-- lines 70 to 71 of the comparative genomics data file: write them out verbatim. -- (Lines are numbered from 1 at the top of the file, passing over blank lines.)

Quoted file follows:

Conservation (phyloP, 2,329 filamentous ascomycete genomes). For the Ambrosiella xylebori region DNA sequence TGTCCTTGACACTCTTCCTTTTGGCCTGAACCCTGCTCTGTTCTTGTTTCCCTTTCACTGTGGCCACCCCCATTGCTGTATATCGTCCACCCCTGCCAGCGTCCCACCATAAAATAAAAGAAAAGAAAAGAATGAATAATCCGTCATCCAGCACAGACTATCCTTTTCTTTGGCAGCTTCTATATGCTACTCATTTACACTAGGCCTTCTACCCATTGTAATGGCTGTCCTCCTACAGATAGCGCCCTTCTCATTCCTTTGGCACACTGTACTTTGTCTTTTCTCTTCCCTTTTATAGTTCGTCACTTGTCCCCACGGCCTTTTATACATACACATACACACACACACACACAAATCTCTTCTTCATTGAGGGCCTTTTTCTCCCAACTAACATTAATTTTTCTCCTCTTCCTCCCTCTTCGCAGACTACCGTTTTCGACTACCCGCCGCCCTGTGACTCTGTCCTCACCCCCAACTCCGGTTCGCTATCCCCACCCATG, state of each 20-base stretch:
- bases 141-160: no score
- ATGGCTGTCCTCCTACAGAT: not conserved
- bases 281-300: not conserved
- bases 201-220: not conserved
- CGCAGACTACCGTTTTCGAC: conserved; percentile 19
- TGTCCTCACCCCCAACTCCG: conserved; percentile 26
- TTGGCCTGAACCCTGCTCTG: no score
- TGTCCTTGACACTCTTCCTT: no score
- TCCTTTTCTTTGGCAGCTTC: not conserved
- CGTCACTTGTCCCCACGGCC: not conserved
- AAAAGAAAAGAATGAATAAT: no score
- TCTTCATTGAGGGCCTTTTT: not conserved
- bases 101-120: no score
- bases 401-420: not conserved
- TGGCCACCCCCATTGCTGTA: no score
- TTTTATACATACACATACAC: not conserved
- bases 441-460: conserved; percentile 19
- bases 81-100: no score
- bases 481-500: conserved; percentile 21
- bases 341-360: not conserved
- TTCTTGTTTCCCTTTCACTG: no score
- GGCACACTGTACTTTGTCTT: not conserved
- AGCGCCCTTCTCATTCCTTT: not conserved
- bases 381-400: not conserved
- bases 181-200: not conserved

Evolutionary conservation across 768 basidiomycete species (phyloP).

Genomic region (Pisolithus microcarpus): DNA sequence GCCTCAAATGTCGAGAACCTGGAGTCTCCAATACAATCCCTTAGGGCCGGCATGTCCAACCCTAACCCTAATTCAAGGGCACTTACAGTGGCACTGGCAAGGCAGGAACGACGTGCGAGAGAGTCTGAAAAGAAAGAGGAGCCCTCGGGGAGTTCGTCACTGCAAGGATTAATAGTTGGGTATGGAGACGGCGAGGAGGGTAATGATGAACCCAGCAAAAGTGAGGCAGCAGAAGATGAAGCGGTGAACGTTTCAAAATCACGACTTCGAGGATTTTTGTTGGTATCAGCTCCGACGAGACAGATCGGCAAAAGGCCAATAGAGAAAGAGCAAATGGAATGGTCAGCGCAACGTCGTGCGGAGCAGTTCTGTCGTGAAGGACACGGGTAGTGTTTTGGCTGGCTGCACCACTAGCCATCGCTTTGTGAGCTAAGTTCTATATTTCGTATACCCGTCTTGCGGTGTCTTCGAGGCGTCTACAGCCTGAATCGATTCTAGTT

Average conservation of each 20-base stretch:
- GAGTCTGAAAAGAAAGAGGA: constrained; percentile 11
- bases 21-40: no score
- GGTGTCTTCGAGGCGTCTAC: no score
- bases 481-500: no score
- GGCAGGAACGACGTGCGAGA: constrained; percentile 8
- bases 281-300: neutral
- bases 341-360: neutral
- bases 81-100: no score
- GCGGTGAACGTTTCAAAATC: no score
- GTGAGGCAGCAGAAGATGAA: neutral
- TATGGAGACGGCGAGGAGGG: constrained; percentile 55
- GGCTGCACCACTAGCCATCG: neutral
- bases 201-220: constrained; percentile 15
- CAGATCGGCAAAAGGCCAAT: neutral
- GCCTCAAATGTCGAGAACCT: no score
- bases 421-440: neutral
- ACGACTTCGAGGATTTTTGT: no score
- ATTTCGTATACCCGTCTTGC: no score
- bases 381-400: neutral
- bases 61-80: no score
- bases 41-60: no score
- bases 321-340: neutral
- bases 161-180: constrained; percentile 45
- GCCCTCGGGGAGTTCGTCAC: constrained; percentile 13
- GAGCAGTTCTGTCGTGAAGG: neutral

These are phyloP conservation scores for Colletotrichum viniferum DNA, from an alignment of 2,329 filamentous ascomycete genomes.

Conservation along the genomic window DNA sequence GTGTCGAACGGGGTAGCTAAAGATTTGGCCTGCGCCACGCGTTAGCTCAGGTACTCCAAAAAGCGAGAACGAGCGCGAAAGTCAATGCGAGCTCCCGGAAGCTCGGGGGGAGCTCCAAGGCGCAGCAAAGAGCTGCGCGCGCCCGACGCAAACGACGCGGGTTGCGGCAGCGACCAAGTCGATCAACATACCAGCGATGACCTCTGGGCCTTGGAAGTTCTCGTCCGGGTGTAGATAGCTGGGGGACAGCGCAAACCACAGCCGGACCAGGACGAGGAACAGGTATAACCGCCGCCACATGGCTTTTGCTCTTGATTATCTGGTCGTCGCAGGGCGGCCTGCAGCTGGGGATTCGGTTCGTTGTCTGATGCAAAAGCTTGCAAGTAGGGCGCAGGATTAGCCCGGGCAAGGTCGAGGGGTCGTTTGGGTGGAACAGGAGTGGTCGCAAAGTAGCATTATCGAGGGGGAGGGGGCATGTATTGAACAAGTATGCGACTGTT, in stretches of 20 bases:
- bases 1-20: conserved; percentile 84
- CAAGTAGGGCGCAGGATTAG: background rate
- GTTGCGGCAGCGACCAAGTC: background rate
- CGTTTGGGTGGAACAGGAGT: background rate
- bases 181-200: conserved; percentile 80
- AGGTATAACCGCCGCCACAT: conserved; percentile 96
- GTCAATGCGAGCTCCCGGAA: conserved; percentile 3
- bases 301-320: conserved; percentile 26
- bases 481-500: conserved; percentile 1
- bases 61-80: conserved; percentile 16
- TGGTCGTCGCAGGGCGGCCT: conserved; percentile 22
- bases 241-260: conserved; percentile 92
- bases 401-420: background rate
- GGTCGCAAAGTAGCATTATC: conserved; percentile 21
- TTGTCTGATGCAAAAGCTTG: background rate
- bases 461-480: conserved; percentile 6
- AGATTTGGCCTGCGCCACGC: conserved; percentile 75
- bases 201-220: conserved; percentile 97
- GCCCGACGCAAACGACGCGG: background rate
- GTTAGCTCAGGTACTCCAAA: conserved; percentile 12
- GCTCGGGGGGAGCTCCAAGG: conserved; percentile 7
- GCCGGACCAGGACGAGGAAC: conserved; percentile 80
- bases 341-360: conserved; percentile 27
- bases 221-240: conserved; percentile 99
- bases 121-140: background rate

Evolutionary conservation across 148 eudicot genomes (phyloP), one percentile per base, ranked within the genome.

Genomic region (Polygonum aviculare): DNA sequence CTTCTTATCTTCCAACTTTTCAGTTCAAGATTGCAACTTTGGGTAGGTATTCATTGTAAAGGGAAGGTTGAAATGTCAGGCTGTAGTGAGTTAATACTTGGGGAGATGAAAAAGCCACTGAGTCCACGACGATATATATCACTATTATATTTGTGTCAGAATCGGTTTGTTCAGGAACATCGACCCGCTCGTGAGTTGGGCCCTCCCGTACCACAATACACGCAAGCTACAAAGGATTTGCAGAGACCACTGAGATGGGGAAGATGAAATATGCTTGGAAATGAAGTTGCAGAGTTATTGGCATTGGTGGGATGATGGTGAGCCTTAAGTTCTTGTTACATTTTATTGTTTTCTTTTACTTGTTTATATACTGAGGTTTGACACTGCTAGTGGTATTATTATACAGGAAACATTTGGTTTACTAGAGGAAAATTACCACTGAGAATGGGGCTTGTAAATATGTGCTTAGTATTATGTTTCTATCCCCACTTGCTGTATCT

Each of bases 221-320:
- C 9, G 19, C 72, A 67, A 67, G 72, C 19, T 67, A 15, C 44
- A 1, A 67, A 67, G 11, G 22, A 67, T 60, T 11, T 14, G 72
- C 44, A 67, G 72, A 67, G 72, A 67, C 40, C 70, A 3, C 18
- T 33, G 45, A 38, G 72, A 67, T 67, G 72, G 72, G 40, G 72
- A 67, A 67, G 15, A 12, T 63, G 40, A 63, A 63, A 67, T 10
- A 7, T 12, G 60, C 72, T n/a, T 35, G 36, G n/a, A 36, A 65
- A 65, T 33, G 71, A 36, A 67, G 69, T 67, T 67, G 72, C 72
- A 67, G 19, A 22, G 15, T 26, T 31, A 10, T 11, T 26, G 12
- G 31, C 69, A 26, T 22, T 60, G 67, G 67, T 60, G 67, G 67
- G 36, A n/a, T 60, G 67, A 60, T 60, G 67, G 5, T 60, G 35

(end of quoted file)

- GGTCGCAAAGTAGCATTATC: conserved; percentile 21
- TTGTCTGATGCAAAAGCTTG: background rate